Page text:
The Homecoming - Watford 1969

Programme Cover

The Homecoming
Palace Theatre Watford 4 - 15 February 1969
see also Acting for Stage

Lenny - Harold Pinter
Max - John Savident
Sam - Larry Noble
Joey - Terence Rigby
Teddy - Maurice Kaufmann
Ruth - Jane Lowe

Directed by Stephen Hollis
Sets - Noel Wildsmith
Designer - Noel Wildsmith
Lighting - Ian Pygot

In his own write
by Hilary Spurling

Anyone who saw The Homecoming, directed by Peter Hall, at the Aldwych four years ago ñ and anyone who recalls its pious gloom, its dire and somewhat spurious menace ñ would be well advised to make at once for Watford. For what is odd at Watford is the infectious gaiety of Stephen Hollisí new production: a production presided over, with engaging nonchalance, by the playwright himself as Lenny.
Mr Pinter makes an uncommonly natty pimp. And it is Lenny who, while rattling off some few doubts on the central tenets of Christian theism, pinpoints the playís apparent, and startling change of mood: ëWell, look at it this way,í says Lenny to his astounded relatives, ëhow can the unknown merit reverence?í In Mr Hallís view, of course, it can and generally does ñ and Mr Hall has been right as often as not. Indeed, there was the same sharp contrast between the first and second productions of Waiting for Godot (directed respectively by Mr Hall and Anthony Page) in London, as between the original Homecoming and this new and niftier version. Where, treading gingerly, Mr Hall has led the way, others have regularly followed at a friskier pace. Because, as Lenny also says, ëIt would be ridiculous to propose that what we know merits reverence. What we know merits any one of a number of things, but it stands to reason that reverence isnít one of them.í

Harold Pinter and Jane Lowe

Which explains no doubt why this production is at once so limpid and so extremely funny. Mr Pinterís Lenny, for instance ñ smooth, boastful and, like all his family, inordinately fond of hearing his own voice ñ is far less sinister than Ian Holmís formidable thug. So that Lennyís casual recollections of actual or projected killings bear as much or as little resemblance to reality as, say, his fatherís grandiose memories of his friend Mac (ëWe were two of the worst-hated men in the West End of Londoní); as his brother Joeyís astounding sexual prowess, or his Uncle Samís heroic exploits at the wheel of the Humber Snipe. Each is rapt, according to the ancient laws of English comedy, in contemplation of a weirdly transmogrified, grand and private vision of himself.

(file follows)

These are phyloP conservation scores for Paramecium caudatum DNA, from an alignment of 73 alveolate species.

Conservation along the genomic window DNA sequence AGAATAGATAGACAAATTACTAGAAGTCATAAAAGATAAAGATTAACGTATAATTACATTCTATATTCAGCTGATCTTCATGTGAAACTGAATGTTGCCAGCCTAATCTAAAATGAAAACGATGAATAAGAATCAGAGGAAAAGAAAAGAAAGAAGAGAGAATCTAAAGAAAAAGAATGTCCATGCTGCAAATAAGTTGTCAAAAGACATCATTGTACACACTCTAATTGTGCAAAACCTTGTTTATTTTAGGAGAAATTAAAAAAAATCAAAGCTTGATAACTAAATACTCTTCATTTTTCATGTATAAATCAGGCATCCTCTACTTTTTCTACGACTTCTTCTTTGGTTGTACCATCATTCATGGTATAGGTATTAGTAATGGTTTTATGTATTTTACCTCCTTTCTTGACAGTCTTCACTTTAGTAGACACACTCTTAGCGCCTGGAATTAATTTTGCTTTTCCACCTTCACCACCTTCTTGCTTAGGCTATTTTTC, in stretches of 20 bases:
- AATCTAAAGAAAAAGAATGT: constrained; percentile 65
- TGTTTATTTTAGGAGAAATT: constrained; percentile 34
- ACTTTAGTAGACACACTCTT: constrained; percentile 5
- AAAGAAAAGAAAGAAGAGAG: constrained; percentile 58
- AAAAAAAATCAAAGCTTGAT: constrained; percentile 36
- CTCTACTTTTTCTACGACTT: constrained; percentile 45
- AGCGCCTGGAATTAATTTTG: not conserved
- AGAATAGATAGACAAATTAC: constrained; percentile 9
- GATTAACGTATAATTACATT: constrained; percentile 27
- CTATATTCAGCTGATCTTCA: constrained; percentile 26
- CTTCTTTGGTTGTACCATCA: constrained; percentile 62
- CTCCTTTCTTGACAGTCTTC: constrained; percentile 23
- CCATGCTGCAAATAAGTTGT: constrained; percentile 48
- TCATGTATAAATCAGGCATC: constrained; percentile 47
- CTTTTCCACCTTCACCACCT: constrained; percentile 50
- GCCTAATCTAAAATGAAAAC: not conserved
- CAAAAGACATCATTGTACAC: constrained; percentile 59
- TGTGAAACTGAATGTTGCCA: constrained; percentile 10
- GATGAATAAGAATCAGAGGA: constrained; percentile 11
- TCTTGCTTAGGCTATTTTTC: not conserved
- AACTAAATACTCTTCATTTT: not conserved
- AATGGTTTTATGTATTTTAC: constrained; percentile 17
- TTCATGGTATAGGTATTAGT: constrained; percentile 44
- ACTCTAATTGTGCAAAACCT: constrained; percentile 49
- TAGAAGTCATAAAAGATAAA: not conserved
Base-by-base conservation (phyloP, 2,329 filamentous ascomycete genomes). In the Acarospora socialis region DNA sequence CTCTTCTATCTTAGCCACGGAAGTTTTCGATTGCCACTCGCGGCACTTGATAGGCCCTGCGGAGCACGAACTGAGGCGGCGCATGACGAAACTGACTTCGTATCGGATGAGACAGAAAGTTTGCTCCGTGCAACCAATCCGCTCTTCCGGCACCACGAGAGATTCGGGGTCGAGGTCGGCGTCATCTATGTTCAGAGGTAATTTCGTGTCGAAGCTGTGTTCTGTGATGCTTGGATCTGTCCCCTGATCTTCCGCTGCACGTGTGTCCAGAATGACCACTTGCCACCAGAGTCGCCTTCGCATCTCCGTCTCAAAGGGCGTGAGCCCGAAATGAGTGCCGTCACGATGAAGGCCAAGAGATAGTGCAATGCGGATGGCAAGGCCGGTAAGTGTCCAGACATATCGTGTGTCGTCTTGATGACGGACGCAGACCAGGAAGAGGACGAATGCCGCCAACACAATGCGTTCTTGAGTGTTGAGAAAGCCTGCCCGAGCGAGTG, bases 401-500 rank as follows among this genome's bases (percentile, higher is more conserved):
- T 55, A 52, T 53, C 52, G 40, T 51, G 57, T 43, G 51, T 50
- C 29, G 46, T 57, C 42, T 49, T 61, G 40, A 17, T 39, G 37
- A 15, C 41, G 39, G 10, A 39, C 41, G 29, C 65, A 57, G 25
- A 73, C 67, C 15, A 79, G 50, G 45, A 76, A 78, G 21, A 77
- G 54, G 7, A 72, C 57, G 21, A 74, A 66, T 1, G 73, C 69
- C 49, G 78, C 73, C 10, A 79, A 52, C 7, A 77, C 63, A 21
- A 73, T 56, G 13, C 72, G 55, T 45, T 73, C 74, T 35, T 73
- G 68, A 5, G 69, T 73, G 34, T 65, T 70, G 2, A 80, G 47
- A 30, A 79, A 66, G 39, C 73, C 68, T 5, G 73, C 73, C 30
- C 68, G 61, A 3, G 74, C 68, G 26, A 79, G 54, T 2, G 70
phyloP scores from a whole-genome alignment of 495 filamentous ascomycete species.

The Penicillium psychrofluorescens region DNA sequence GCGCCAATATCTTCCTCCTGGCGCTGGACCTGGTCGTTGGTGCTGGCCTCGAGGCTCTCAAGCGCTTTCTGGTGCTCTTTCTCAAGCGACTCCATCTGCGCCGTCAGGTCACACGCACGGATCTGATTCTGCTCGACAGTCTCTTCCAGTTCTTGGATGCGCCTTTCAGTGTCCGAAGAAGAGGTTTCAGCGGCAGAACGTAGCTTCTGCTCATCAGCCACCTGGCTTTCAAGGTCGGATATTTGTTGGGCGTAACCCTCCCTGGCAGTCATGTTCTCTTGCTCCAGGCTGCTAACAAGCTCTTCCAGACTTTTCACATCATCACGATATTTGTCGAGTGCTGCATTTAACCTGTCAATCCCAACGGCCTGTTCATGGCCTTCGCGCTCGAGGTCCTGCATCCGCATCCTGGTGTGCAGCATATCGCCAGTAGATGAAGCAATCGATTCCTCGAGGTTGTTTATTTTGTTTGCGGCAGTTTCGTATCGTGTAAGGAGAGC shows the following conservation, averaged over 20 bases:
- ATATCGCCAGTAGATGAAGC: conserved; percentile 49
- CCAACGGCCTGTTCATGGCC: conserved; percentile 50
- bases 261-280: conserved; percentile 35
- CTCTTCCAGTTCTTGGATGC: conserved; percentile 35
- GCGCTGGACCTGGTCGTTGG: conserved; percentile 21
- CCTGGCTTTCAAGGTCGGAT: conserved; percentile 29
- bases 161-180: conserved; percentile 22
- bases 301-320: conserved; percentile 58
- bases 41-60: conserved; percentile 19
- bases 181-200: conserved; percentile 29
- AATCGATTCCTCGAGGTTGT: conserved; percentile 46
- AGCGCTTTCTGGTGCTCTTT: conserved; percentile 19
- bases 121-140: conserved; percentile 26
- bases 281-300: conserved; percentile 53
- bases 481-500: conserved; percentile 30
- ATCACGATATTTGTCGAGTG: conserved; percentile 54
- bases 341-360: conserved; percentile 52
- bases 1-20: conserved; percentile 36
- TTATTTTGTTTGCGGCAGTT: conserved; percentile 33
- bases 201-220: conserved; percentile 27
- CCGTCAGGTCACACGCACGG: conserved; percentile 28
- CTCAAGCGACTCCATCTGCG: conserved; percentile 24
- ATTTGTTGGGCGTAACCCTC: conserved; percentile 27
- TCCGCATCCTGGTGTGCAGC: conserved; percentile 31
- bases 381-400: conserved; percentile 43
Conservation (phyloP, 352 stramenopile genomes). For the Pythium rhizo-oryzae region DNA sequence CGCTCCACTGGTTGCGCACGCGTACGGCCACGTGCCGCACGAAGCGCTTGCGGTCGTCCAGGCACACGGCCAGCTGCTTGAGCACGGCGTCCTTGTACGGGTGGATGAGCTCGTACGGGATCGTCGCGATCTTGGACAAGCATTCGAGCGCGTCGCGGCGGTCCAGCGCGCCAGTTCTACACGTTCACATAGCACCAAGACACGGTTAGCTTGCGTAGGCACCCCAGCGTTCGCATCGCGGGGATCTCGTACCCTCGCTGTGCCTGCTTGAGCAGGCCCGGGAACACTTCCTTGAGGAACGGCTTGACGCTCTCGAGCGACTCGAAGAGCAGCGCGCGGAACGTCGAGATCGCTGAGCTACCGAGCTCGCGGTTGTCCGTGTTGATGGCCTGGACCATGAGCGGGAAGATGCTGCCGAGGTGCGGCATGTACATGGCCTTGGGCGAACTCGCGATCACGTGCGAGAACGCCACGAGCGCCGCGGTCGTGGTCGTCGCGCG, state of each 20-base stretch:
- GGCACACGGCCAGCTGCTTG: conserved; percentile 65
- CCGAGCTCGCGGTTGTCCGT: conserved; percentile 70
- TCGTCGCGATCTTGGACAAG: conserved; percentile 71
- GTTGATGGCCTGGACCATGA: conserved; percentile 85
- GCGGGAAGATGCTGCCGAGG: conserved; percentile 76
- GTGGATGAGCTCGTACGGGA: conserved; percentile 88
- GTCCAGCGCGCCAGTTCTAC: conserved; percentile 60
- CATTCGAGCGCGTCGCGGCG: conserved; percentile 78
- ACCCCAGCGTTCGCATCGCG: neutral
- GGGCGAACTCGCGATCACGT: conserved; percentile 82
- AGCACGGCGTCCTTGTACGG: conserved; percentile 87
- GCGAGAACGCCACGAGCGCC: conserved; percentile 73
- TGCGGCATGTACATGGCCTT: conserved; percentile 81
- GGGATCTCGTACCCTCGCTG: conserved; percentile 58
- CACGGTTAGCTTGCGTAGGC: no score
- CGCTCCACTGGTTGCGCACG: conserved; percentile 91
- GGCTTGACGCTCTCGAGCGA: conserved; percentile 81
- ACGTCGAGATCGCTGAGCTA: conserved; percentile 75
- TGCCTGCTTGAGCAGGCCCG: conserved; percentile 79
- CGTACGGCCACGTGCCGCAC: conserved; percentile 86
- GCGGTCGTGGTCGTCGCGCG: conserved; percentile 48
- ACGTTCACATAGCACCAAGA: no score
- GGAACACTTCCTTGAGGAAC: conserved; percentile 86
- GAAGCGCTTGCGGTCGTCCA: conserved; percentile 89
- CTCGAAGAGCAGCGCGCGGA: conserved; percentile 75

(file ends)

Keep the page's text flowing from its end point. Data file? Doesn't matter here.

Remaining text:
For the playís brilliance ñ and the chief pleasure of this production is the way in which it brings out the subtle colours and flavours of the text ñ lies precisely in this use of traditional comic techniques to explore new territory: to dissect the sentimentality, the rhetorical venom, the triumphant inconsequentiality of the cockney, his flair for making capital out of sheer ignorance, for smartly abandoning shaky ground in favour of the equally rickety, but opposite, position. Watch Max, for instance, shift from a nostalgic idyll of domestic bliss to quite another version ñ ëa crippled family, three bastard sons, a slutbitch of a wifeí ñ of the same scene. The speed and dexterity of these perpetual gear changes are breathtaking; John Savidentís voluble and dewlapped Max is a superb performance, and Larry Nobleís meek, sly Sam is another; Terence Rigby first created this marvellous gormless Joey at the Aldwych; and the whole is something no connoisseur should miss.
The Spectator, 9th February 1969
© The Spectator

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